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Chromboid – Post Mortem (The musician’s side of the story)

Posted by
Thursday, December 22nd, 2011 2:06 am

The entry. http://www.ludumdare.com/compo/ludum-dare-22/?action=preview&uid=110

Pekuja manufactured the code, Arne created the splendid art, and I made the music.

We didn’t get as far as we’d have liked. All of us fell a little short of where we wanted to be. The game was made in C# with Unity.

Pekuja did great in getting things done, even when having to deal with quite a few technical concerns. Also, Arne. His artwork surpasses an amazing amount of completed games on the web.

Everything from the background tiles to the moon are beautiful.


From what Pekuja said, it sounded like he was unhappy with his choice of Unity. It seems that all the bells and whistles just kind of got in the way.

All in all, I learned a few things from this LudumDare. I’ll try to keep the list short.

  1. Time is limited, so make use of what you have. Don’t mull around thinking, just start doing. If you want to just think on it the first day, that’s fine, but don’t let it hold you back from getting things done.
  2. Working in a team is awesome. It allows you to focus on just the task at hand. Working with great teammates to make a game is an experience every game dev should be able to have.
  3. Don’t wait for inspiration. Make it yourself.
  4. Use tools you’re familiar with. It’s just not fun to spend all your time learning a new API, or bug-fixing weird corner cases. Once again, “Time is limited, so make use of what you have.” I used a new vst when working, and ended up wasting a lot of time fixing a problem where some of the sounds were desynchronized on the final audio render. Learn from my example!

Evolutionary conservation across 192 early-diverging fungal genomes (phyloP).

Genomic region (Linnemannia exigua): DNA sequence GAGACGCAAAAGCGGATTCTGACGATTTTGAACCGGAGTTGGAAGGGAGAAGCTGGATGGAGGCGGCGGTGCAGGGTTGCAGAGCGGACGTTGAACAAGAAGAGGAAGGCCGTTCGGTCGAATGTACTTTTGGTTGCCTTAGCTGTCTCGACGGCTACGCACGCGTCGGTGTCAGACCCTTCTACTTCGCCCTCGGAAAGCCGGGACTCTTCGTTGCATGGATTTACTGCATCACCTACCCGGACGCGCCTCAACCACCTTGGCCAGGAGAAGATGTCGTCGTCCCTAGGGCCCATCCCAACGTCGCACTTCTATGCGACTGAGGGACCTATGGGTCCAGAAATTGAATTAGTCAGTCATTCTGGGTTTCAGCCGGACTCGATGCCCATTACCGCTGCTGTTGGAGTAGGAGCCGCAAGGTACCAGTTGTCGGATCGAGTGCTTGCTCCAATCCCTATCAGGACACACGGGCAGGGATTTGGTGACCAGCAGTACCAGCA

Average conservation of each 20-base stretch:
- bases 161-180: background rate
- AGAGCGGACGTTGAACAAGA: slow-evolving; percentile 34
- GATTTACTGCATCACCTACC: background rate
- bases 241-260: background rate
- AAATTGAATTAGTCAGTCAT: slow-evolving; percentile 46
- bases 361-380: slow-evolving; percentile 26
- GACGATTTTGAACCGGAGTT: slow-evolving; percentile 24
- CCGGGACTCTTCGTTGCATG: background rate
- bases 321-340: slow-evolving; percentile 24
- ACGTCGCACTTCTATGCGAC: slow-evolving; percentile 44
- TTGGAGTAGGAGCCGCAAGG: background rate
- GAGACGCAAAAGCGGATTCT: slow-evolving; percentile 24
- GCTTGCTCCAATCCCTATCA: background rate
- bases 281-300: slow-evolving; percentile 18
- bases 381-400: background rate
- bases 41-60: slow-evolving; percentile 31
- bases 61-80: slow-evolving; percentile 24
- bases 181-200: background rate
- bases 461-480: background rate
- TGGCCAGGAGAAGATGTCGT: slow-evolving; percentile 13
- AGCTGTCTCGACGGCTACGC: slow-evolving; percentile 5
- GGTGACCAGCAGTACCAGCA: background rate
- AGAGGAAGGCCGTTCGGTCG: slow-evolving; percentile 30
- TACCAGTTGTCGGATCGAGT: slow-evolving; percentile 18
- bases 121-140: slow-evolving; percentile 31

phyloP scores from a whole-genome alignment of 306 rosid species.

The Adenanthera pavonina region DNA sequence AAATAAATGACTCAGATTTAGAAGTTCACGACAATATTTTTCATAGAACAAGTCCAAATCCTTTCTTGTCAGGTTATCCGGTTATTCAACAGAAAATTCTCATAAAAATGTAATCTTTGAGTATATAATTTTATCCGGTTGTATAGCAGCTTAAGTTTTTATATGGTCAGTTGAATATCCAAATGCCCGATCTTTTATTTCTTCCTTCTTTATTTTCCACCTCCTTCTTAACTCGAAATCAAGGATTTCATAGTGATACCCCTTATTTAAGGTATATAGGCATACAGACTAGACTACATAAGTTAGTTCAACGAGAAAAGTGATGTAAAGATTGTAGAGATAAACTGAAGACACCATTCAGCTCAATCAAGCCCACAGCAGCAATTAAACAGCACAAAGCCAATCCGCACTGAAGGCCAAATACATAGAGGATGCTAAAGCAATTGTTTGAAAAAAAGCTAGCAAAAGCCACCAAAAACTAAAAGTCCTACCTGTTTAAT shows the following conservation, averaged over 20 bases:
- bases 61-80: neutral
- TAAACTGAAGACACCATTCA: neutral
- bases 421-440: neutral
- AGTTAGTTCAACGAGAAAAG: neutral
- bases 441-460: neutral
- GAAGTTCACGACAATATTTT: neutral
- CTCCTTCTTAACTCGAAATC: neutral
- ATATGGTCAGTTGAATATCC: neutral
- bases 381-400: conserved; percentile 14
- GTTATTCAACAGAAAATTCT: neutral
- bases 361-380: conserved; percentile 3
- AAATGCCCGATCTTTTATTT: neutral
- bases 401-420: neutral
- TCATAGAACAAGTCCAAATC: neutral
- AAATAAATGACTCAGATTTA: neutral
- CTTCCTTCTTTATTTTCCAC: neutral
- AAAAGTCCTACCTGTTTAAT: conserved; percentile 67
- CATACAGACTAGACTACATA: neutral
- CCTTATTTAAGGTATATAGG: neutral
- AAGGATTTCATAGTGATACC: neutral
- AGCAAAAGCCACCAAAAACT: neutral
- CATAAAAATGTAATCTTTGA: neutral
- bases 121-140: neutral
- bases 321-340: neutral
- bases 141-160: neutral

5. Don’t get stressed out. It’s just a compo. It’s not the end of the world if you don’t finish on time. Just do your best! A lot of people take their projects further even after LD is said and done. (That’s what we’re trying to do.)
  6. Most importantly, have fun doing it. Accelerated game development compos are an awesome way to teach yourself tons of things at an incredible rate. All the minor things you get caught up in during normal development get thrown out the window, otherwise you run out of time. You learn where all the little pieces fit together to make a complete game, where most time gets spent in the development process, and most importantly, you get better at it. Sometimes you need impractical experience to learn how to be practical. Compared to LD’s time restrictions, ordinary development afterwards looks easy.

I guess one of the biggest points I’m trying to make, is that if you spend time and effort on something you enjoy doing, you’ll have fun and become better at it. LudumDare lets you make something you want to make. That’s it.

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